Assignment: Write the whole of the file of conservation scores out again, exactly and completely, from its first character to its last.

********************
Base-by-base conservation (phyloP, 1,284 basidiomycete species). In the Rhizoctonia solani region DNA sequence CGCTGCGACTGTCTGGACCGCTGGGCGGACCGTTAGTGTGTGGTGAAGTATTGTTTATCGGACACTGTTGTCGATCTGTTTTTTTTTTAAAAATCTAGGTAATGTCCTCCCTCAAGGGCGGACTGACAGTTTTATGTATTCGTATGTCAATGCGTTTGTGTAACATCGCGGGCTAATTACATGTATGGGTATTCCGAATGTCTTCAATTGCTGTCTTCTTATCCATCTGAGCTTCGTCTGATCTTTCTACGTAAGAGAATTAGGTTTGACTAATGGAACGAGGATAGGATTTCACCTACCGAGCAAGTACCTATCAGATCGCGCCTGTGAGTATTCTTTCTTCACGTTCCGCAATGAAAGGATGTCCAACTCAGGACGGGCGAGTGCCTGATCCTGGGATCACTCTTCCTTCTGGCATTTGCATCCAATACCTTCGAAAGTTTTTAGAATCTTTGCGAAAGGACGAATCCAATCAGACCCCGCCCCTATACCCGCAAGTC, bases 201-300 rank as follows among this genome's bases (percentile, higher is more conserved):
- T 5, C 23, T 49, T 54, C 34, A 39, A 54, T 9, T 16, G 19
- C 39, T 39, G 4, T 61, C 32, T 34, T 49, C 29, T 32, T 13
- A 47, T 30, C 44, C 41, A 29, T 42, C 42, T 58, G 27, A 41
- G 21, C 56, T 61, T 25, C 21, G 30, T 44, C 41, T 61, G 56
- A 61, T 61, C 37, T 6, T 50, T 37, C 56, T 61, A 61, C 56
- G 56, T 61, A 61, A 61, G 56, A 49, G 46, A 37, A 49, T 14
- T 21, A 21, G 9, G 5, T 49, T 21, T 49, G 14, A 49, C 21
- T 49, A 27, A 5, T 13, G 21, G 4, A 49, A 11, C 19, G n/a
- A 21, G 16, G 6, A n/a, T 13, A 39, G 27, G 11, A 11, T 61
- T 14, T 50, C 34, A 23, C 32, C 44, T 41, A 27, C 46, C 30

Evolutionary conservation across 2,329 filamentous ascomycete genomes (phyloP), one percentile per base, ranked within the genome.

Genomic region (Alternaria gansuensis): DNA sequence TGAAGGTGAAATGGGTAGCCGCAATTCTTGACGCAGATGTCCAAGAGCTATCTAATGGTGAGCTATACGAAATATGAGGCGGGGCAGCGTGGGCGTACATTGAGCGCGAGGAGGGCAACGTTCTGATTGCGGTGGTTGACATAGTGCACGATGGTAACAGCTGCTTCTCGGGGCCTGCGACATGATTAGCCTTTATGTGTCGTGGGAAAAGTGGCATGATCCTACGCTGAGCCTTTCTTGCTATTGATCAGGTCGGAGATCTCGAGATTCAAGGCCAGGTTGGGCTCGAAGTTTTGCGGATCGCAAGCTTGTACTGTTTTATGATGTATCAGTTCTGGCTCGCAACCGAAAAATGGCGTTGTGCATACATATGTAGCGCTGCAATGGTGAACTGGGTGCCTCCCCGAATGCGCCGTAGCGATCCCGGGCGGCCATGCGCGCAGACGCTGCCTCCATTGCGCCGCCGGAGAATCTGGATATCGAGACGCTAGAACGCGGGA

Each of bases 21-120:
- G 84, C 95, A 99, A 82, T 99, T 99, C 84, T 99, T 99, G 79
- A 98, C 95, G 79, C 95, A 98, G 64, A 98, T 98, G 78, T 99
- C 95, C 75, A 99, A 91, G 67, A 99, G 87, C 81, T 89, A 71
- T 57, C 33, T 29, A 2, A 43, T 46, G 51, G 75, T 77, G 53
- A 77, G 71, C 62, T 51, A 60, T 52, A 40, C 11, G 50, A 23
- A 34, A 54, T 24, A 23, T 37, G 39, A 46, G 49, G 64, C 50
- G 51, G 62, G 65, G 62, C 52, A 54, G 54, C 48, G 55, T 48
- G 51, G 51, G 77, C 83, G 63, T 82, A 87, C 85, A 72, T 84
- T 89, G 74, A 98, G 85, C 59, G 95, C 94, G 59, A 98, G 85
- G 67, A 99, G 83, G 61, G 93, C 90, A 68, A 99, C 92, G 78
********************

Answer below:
Base-by-base conservation (phyloP, 1,284 basidiomycete species). In the Rhizoctonia solani region DNA sequence CGCTGCGACTGTCTGGACCGCTGGGCGGACCGTTAGTGTGTGGTGAAGTATTGTTTATCGGACACTGTTGTCGATCTGTTTTTTTTTTAAAAATCTAGGTAATGTCCTCCCTCAAGGGCGGACTGACAGTTTTATGTATTCGTATGTCAATGCGTTTGTGTAACATCGCGGGCTAATTACATGTATGGGTATTCCGAATGTCTTCAATTGCTGTCTTCTTATCCATCTGAGCTTCGTCTGATCTTTCTACGTAAGAGAATTAGGTTTGACTAATGGAACGAGGATAGGATTTCACCTACCGAGCAAGTACCTATCAGATCGCGCCTGTGAGTATTCTTTCTTCACGTTCCGCAATGAAAGGATGTCCAACTCAGGACGGGCGAGTGCCTGATCCTGGGATCACTCTTCCTTCTGGCATTTGCATCCAATACCTTCGAAAGTTTTTAGAATCTTTGCGAAAGGACGAATCCAATCAGACCCCGCCCCTATACCCGCAAGTC, bases 201-300 rank as follows among this genome's bases (percentile, higher is more conserved):
- T 5, C 23, T 49, T 54, C 34, A 39, A 54, T 9, T 16, G 19
- C 39, T 39, G 4, T 61, C 32, T 34, T 49, C 29, T 32, T 13
- A 47, T 30, C 44, C 41, A 29, T 42, C 42, T 58, G 27, A 41
- G 21, C 56, T 61, T 25, C 21, G 30, T 44, C 41, T 61, G 56
- A 61, T 61, C 37, T 6, T 50, T 37, C 56, T 61, A 61, C 56
- G 56, T 61, A 61, A 61, G 56, A 49, G 46, A 37, A 49, T 14
- T 21, A 21, G 9, G 5, T 49, T 21, T 49, G 14, A 49, C 21
- T 49, A 27, A 5, T 13, G 21, G 4, A 49, A 11, C 19, G n/a
- A 21, G 16, G 6, A n/a, T 13, A 39, G 27, G 11, A 11, T 61
- T 14, T 50, C 34, A 23, C 32, C 44, T 41, A 27, C 46, C 30

Evolutionary conservation across 2,329 filamentous ascomycete genomes (phyloP), one percentile per base, ranked within the genome.

Genomic region (Alternaria gansuensis): DNA sequence TGAAGGTGAAATGGGTAGCCGCAATTCTTGACGCAGATGTCCAAGAGCTATCTAATGGTGAGCTATACGAAATATGAGGCGGGGCAGCGTGGGCGTACATTGAGCGCGAGGAGGGCAACGTTCTGATTGCGGTGGTTGACATAGTGCACGATGGTAACAGCTGCTTCTCGGGGCCTGCGACATGATTAGCCTTTATGTGTCGTGGGAAAAGTGGCATGATCCTACGCTGAGCCTTTCTTGCTATTGATCAGGTCGGAGATCTCGAGATTCAAGGCCAGGTTGGGCTCGAAGTTTTGCGGATCGCAAGCTTGTACTGTTTTATGATGTATCAGTTCTGGCTCGCAACCGAAAAATGGCGTTGTGCATACATATGTAGCGCTGCAATGGTGAACTGGGTGCCTCCCCGAATGCGCCGTAGCGATCCCGGGCGGCCATGCGCGCAGACGCTGCCTCCATTGCGCCGCCGGAGAATCTGGATATCGAGACGCTAGAACGCGGGA

Each of bases 21-120:
- G 84, C 95, A 99, A 82, T 99, T 99, C 84, T 99, T 99, G 79
- A 98, C 95, G 79, C 95, A 98, G 64, A 98, T 98, G 78, T 99
- C 95, C 75, A 99, A 91, G 67, A 99, G 87, C 81, T 89, A 71
- T 57, C 33, T 29, A 2, A 43, T 46, G 51, G 75, T 77, G 53
- A 77, G 71, C 62, T 51, A 60, T 52, A 40, C 11, G 50, A 23
- A 34, A 54, T 24, A 23, T 37, G 39, A 46, G 49, G 64, C 50
- G 51, G 62, G 65, G 62, C 52, A 54, G 54, C 48, G 55, T 48
- G 51, G 51, G 77, C 83, G 63, T 82, A 87, C 85, A 72, T 84
- T 89, G 74, A 98, G 85, C 59, G 95, C 94, G 59, A 98, G 85
- G 67, A 99, G 83, G 61, G 93, C 90, A 68, A 99, C 92, G 78